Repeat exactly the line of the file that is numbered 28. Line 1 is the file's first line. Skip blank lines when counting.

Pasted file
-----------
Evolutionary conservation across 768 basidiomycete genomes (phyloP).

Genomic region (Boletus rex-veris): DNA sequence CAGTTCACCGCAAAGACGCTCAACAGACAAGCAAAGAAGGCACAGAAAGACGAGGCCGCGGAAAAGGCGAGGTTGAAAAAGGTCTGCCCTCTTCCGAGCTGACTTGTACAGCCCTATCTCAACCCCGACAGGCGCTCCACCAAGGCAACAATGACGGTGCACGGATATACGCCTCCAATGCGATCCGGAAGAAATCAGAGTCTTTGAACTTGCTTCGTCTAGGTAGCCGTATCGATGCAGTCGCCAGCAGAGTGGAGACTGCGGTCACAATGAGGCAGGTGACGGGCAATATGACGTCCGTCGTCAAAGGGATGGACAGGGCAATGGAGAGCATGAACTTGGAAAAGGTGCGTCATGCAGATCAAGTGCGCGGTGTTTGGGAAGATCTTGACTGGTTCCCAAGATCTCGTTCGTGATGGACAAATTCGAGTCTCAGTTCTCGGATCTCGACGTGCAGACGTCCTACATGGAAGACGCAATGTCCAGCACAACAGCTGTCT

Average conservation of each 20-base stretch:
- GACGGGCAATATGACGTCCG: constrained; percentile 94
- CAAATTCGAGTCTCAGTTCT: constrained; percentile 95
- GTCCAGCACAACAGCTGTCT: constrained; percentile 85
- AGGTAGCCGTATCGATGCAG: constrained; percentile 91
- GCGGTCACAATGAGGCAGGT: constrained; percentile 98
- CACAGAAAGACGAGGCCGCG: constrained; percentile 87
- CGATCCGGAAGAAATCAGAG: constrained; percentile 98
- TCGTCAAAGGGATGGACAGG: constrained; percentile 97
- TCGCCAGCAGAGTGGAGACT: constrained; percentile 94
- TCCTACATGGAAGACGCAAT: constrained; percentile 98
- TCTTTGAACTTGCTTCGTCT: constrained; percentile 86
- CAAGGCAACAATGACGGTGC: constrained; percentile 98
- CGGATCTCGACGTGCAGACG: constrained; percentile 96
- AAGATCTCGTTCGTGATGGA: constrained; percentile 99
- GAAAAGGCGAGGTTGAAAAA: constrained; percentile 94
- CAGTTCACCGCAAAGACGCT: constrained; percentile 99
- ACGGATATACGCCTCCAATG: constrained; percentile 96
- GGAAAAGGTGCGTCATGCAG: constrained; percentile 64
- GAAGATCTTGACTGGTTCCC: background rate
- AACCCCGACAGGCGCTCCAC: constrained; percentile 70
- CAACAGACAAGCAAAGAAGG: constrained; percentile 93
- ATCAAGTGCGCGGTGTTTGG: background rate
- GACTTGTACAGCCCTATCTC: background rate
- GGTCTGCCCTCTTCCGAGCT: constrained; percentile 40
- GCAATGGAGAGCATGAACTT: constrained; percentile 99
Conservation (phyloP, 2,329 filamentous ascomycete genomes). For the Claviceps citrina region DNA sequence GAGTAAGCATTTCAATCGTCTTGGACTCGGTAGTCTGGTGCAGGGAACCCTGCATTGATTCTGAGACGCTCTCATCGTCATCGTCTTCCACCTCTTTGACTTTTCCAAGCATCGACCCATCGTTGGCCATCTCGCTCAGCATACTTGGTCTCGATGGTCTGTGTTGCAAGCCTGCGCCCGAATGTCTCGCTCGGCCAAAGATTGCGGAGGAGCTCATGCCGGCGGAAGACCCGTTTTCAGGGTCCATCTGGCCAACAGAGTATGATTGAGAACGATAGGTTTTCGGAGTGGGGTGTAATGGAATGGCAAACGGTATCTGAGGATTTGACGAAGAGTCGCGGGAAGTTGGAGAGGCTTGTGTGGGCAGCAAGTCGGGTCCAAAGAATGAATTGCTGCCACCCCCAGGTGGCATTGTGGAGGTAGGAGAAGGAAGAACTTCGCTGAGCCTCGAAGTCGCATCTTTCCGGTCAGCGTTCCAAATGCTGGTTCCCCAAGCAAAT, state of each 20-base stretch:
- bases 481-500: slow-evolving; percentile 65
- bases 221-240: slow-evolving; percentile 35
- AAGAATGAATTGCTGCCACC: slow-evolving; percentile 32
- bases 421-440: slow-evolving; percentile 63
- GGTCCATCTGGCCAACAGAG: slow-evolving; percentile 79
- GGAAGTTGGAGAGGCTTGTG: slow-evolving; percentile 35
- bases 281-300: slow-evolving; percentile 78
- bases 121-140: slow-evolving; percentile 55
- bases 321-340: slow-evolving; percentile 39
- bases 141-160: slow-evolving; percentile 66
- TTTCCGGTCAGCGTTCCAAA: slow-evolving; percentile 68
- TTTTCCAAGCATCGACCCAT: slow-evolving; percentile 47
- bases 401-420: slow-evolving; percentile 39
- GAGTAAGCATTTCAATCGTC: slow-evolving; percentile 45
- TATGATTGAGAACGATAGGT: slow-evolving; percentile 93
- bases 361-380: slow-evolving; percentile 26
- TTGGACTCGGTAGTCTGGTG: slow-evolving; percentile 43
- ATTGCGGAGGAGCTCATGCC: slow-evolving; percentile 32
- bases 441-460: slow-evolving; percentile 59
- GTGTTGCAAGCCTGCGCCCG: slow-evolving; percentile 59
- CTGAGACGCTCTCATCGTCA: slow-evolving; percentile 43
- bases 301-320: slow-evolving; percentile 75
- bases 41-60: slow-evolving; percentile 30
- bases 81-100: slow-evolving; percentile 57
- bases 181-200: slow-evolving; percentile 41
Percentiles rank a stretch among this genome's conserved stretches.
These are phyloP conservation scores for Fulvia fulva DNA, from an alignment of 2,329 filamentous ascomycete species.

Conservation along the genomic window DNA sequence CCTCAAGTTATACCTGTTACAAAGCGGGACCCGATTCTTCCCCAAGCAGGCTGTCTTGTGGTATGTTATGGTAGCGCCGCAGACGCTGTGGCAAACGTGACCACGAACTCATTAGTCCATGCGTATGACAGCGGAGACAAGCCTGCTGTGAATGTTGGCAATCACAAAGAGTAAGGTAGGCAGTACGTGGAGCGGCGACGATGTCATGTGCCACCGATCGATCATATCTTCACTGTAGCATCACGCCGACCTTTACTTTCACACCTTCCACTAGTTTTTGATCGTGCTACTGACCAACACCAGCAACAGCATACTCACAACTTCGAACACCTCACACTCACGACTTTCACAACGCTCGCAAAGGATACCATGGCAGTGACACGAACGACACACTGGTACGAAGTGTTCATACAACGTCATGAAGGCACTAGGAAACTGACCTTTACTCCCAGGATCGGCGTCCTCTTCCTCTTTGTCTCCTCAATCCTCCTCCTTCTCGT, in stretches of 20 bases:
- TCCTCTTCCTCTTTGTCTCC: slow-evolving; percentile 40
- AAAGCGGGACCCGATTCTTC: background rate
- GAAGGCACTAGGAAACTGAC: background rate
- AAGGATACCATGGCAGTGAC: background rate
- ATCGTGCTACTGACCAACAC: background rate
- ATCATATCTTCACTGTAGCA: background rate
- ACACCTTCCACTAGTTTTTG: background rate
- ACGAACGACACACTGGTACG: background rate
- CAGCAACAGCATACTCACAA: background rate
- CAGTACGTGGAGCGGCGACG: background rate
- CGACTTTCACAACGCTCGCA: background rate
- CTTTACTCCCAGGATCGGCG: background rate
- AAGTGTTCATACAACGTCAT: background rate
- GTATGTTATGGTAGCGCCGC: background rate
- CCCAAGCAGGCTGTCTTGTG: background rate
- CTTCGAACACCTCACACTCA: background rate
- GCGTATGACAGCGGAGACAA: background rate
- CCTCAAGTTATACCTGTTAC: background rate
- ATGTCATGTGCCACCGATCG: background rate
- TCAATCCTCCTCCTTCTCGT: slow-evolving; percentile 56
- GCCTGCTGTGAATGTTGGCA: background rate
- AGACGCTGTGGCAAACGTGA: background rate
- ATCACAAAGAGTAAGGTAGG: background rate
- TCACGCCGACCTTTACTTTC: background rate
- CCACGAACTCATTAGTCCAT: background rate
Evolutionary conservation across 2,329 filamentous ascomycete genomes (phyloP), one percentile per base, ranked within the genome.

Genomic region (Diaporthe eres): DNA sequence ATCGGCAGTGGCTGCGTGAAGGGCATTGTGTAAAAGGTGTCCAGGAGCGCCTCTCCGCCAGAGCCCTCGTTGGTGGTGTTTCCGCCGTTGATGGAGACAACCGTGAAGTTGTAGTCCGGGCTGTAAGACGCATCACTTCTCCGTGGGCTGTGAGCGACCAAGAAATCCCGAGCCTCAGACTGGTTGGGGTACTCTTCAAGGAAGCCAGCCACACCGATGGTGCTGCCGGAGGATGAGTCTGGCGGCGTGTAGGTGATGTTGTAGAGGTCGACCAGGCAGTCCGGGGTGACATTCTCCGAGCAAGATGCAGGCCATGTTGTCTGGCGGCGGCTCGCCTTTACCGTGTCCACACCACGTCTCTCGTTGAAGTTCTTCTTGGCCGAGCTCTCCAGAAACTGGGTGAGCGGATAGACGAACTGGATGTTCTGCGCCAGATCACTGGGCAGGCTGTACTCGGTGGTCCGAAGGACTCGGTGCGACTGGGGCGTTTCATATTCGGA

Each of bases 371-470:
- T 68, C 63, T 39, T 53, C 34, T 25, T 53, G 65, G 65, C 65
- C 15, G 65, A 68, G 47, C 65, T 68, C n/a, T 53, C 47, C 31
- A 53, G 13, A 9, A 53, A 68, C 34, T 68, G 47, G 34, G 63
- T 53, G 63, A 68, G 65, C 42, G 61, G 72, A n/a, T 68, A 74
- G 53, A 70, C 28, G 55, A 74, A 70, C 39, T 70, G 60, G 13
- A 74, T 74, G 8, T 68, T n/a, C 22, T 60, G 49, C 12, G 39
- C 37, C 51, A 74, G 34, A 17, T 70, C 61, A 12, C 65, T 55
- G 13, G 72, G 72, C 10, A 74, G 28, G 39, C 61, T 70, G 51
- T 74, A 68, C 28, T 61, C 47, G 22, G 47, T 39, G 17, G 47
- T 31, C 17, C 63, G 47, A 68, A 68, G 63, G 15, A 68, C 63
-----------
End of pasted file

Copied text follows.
- GCAATGGAGAGCATGAACTT: constrained; percentile 99